I was a chef at one of the restaurants - it was a Sous Chef title at the Flatiron location. I started there, I was there for 6 months and I was like yo, this shit sucks. No one here gives a fuck about the food. I came from catering, doing private gigs, good chefs and then going to school, having crazy amount of resources and to making fast, casual food is just not exciting or glamorous food.

It’s good food, the quality is great, I still eat there, don’t get me wrong. I go there at least once or twice a week to eat. I did that for 6 months, and I went on to doing R&D (research & development) for them for almost a year. And that was out in the Bronx Commissary Kitchen. 


I went from lying to go to school, went to school, getting Dig Inn. While I was at Dig Inn, I got a DM from the owner of Nom Wah.

You got a DM?!

Because he fucked with Dig Inn so much…


And so I was like an Asian American and we linked up...a lot of shit happens in DMs! They hit me up, so after Dig Inn, I took a couple of months of a break, helping out friends, making a bit of money where I can and then the owner of Nom Wah went to open the Nolita spot. And I joined them for like 2 years.

While I was at Nolita, I met a load of people in the industry, most of them in the Asian food world specifically. That’s where I met Trigg from Winson. Trigg and Josh.

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Did they poach you?

I actually hit them up! So I was planning on leaving Nom Wah after a year, ended up staying there for 2 years. I wasn’t in a rush to get out, but I wasn’t gonna be there forever. I was looking for my next move. I trailed out a couple different spots and then I hit up Trigg. He was like, yo I don’t really need anyone right now. But if you want to come through and trail, check it out. I was like fuck it, I’ll come through and trail and see what’s up. And then, I liked him a lot, they liked me and we kind of just created a thing.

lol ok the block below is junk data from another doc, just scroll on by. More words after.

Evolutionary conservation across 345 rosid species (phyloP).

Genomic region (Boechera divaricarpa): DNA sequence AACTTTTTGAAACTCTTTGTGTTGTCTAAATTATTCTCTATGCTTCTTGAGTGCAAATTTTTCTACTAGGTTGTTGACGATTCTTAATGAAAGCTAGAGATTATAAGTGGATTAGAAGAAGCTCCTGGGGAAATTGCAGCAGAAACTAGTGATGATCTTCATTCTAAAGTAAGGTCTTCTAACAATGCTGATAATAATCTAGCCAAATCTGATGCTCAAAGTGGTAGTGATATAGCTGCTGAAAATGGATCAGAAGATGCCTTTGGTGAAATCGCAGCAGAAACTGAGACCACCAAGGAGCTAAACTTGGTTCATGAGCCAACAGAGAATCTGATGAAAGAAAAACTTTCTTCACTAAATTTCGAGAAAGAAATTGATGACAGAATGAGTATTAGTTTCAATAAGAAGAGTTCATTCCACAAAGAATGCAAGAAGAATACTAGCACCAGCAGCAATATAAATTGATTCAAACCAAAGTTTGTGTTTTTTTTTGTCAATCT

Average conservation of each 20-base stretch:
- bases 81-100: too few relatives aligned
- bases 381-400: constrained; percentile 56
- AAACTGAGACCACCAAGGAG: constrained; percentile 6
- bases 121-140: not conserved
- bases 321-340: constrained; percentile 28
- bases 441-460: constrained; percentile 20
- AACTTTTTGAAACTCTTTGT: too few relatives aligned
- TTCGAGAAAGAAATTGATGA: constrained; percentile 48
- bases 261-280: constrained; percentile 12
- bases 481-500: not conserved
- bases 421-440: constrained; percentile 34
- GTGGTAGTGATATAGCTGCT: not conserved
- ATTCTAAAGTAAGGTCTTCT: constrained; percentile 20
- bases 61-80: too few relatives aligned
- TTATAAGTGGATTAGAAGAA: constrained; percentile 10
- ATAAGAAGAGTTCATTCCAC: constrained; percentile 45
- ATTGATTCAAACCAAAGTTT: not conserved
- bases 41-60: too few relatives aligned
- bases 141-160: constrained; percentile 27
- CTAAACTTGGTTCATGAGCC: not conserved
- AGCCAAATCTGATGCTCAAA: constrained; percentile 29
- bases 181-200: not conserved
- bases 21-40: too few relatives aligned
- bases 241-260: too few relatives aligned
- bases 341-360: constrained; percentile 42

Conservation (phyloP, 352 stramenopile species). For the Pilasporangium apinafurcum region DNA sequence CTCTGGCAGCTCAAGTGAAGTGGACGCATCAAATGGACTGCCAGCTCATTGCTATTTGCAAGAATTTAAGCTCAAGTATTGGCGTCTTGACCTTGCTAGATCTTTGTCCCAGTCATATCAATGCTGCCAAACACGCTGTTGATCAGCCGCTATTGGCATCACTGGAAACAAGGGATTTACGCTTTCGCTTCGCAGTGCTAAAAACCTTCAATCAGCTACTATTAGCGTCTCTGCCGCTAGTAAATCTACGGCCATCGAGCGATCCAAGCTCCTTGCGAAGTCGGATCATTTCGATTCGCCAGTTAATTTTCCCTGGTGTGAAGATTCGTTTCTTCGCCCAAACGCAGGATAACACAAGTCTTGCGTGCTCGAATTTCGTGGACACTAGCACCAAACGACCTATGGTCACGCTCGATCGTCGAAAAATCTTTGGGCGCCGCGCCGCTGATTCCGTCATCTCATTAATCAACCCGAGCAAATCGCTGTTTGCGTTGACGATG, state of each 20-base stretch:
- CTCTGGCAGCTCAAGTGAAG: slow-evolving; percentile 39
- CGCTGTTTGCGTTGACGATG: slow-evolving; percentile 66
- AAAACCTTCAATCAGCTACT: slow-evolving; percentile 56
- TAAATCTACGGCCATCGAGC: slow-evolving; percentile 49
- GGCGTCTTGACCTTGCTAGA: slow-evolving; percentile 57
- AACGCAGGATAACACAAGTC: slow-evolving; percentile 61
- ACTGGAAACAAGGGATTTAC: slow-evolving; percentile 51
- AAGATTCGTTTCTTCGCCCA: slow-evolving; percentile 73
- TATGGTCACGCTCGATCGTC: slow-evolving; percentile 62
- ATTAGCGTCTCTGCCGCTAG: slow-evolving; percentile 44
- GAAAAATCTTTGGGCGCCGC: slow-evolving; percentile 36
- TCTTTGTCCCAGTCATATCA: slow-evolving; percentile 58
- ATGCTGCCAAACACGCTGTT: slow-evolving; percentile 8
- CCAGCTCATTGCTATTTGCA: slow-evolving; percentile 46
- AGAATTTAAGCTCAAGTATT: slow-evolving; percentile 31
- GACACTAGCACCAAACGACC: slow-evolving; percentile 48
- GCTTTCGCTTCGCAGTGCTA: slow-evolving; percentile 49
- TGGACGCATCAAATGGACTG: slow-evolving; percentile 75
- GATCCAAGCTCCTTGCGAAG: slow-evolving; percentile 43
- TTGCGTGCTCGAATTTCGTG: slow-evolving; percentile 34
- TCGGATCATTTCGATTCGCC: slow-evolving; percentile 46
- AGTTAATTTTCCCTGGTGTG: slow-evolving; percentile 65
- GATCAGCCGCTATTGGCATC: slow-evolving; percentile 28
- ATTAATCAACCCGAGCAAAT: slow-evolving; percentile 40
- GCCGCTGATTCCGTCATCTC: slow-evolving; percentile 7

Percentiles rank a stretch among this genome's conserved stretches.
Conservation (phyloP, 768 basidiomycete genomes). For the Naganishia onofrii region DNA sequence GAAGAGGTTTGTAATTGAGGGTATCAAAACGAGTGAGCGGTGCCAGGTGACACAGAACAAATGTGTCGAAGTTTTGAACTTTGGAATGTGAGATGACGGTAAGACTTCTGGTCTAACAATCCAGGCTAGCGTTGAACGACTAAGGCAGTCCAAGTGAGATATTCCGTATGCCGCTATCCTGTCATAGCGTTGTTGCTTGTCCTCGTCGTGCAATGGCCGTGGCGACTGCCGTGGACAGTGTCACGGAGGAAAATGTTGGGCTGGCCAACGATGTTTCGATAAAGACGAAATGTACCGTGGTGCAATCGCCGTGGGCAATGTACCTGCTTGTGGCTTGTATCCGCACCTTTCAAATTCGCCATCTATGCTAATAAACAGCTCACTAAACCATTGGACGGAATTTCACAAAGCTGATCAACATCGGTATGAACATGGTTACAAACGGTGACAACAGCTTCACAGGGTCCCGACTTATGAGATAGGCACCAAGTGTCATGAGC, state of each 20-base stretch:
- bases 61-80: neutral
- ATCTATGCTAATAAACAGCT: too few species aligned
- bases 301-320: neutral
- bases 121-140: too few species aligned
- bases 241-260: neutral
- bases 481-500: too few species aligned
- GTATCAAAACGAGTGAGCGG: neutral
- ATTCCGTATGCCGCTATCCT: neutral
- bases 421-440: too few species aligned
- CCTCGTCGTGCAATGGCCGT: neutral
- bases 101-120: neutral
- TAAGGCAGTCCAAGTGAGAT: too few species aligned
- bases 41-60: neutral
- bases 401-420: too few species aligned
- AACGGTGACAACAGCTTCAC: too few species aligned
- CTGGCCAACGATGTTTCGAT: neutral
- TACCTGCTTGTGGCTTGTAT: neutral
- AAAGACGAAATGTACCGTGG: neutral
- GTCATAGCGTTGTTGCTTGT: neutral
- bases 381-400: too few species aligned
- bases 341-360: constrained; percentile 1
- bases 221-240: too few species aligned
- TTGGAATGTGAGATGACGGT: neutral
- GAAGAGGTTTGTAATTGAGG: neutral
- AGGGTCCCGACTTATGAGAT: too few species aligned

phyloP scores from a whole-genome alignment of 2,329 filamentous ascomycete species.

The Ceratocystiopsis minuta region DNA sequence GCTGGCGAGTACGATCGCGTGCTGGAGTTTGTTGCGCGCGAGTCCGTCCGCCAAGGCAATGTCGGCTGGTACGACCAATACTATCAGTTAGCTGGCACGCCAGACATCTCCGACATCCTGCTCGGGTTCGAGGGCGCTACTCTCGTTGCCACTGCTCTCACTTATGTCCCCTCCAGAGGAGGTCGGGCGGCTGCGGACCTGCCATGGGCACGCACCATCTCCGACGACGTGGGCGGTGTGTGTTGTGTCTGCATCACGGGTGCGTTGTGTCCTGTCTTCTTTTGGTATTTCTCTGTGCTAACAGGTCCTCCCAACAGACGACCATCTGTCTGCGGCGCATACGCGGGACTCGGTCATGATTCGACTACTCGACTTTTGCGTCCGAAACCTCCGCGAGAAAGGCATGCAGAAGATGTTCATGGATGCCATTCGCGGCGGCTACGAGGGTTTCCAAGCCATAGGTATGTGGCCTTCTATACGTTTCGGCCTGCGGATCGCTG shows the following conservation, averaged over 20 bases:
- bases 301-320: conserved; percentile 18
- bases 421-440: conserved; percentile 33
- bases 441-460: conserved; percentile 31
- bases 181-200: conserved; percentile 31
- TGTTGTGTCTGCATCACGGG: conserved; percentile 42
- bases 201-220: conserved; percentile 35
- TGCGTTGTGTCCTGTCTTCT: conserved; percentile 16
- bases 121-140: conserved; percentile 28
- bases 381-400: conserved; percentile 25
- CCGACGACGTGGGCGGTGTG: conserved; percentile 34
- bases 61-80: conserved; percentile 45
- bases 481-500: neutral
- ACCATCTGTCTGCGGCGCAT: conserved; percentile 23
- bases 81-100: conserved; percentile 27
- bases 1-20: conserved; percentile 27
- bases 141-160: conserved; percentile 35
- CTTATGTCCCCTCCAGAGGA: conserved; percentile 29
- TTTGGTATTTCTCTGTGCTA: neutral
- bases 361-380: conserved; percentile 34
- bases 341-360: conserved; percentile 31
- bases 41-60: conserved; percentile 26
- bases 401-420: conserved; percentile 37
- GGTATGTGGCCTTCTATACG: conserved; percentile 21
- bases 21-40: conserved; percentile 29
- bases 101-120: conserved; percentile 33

School brought me here somehow!

So far, what is the biggest life lesson you’ve learned in the industry?

No one really knows what they’re doing. As successful as a restaurant is, as busy as it is, most people have no idea what they’re doing. As long as you’re smart enough to figure it out, it’s going to work. 

I’d never talk shit about anyone that I’ve worked with, but nobody knows what the fuck they are doing.


What’s your biggest pet peeve you have with customers?

I think allergies, but you can’t really do anything about that. It’s annoying, but it’s pretty easy to cater to most. Just don’t cross contaminate and know what each ingredient contains. It’s annoying when it’s only one item, one person, one ticket on the whole board that has an allergy and you have to pause and focus on that one thing. 

It’s annoying but those are the people that will always come back. It’s important to help people. I fucking hate it but it’s important. [laughs]

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What is your favorite item on the menu? Off menu?

Brunch beef roll. It’s covered in hollandaise, it’s delicious. Off menu, this is the allergy thing; there are  a lot of vegan or vegetarian things that we can do that aren’t on the physical paper that we can whip up. 

Where would we find you for dinner when you’re not here? What is your go to spot and your favorite? Is it Dig Inn? 

That’s lunch! My go to is Chinatown stuff - so maybe Bo Ky for their country duck or any street cart for rice noodles. Favorite is Bernie’s right now - it’s literally a fancy T.G.I Fridays. My bad, not fancy. It’s a well done T.G.I. Fridays is what I meant to say.

They have white butcher paper with crayons and they have really cheap drinks and mozzarella sticks that stretch longer than your arms. 

What food reminds you most of childhood?

Salted fish, like dried salted fish. The whole ones that hang in the street that you can see. Or shrimp paste. Anything stinky. Salty and stinky. Stinky tofu is not salty so that doesn’t count. 

Anything exciting coming up for you?

I guess, but I don’t even know if I can plug it! I’m working on an infused chili oil. It’s just illegal because it’s weed. It’s called Loud Gan Ma, I’ll bring you one.

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Word Association

Coffee | Manhattan Special 


Sneakers | Nike, always


Shots | Brown


Munchies | Halal Cart 


First date | Skip?


Chicken | Thighs 


Work | Kind of fun? 


Self care | Face Mask


Song | Natasha Bettingfield, “A Pocketful of Sunshine”


Flirt | R. Kelly - oooohh not a good answer


Philosophy | Too blessed to be stressed, live by it


Home | Brooklyn